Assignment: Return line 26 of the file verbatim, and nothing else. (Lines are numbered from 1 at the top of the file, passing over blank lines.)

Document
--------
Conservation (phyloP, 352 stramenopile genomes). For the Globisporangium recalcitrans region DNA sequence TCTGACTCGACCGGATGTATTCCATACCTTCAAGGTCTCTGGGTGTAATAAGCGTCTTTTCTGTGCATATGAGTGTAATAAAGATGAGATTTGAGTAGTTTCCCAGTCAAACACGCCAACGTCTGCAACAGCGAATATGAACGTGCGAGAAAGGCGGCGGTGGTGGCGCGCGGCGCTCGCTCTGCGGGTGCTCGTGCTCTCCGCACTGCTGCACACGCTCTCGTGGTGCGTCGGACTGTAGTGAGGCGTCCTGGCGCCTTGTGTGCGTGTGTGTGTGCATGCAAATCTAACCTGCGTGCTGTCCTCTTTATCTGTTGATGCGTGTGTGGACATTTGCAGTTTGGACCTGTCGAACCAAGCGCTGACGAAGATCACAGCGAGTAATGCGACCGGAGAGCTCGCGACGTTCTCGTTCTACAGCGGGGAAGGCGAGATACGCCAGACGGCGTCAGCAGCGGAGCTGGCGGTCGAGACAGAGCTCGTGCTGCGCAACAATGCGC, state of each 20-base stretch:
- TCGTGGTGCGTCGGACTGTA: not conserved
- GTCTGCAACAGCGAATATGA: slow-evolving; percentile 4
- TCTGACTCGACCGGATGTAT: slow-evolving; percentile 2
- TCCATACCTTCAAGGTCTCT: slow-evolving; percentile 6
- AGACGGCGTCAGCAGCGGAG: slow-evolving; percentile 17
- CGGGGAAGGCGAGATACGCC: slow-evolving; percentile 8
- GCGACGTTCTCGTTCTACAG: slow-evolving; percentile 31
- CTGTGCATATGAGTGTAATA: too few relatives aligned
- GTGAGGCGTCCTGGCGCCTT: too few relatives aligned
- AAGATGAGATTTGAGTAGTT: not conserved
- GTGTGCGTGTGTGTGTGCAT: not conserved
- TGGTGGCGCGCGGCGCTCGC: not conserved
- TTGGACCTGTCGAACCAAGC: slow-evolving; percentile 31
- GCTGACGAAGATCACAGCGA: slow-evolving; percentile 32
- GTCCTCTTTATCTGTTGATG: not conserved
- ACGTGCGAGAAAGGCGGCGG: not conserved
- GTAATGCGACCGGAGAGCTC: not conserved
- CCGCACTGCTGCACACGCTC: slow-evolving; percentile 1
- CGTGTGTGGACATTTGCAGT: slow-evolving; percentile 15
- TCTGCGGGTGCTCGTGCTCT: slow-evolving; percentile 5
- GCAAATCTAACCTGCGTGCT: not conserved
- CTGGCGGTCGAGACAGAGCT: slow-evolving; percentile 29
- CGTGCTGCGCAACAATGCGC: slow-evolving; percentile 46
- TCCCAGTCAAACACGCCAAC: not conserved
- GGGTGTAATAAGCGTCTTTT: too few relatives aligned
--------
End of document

- GGGTGTAATAAGCGTCTTTT: too few relatives aligned